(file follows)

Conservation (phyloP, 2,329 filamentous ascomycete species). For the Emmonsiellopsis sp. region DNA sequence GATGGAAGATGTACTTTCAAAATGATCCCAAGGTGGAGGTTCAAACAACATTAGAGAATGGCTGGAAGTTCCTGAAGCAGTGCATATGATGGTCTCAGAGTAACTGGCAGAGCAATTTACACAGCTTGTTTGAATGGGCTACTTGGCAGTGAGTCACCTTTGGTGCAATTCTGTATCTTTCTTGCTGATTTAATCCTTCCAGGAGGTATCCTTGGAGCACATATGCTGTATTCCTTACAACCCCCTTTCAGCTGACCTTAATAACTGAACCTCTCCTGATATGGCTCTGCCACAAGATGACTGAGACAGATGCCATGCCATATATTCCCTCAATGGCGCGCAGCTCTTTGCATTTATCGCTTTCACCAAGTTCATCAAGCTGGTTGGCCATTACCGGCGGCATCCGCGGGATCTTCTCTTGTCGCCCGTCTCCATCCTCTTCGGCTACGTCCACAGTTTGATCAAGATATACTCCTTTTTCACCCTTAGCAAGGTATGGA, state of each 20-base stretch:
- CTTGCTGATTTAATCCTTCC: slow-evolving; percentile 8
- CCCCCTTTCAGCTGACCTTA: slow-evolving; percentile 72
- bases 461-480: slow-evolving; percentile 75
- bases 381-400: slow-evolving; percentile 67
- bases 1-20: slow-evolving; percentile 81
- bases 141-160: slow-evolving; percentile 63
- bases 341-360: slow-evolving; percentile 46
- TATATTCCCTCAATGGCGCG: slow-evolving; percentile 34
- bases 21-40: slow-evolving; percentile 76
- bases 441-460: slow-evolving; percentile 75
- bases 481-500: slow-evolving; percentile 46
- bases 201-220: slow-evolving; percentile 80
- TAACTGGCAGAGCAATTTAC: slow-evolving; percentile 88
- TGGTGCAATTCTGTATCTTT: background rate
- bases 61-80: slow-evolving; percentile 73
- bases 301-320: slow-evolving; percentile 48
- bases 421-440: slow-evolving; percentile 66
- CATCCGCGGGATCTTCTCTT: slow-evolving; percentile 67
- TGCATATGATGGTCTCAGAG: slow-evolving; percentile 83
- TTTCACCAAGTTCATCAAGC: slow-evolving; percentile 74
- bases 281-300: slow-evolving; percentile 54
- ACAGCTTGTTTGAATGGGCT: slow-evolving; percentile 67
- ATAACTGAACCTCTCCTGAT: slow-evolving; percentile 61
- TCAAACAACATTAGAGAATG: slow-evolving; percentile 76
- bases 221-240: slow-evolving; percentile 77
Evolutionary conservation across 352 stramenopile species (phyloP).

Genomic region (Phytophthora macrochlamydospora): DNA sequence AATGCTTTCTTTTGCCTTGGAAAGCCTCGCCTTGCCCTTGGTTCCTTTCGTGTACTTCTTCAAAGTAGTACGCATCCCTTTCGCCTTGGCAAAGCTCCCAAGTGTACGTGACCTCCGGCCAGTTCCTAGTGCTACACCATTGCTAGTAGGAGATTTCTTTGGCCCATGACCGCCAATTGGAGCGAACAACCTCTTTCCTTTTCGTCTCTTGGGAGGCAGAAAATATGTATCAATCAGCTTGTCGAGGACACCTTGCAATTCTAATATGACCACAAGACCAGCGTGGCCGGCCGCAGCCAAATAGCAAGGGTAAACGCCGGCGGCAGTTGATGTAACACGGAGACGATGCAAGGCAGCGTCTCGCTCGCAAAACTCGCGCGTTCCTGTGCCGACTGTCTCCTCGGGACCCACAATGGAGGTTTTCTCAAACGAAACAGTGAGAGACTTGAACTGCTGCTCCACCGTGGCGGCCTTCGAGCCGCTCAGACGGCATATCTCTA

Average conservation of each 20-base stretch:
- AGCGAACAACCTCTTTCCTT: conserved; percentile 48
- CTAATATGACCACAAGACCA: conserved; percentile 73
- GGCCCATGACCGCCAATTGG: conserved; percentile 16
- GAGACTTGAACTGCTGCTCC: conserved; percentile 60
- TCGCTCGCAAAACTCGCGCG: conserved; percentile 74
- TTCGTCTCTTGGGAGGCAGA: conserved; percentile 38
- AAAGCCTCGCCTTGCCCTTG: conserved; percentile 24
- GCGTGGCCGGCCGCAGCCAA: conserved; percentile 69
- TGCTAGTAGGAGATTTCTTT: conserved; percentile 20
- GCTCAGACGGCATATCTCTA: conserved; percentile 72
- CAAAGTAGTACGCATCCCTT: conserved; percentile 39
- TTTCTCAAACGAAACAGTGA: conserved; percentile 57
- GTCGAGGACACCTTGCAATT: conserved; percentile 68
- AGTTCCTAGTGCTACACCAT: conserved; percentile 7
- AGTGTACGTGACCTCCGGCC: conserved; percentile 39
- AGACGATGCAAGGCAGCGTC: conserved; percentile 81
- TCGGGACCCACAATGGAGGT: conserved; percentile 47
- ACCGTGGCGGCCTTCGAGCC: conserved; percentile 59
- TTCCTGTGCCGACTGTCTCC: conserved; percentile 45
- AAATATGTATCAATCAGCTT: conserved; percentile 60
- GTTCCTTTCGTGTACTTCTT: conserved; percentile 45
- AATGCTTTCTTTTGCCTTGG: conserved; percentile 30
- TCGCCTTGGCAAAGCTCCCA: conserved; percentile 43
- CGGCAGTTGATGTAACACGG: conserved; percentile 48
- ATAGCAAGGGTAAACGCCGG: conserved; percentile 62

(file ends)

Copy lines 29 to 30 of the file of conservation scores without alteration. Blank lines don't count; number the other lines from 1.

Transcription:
Average conservation of each 20-base stretch:
- AGCGAACAACCTCTTTCCTT: conserved; percentile 48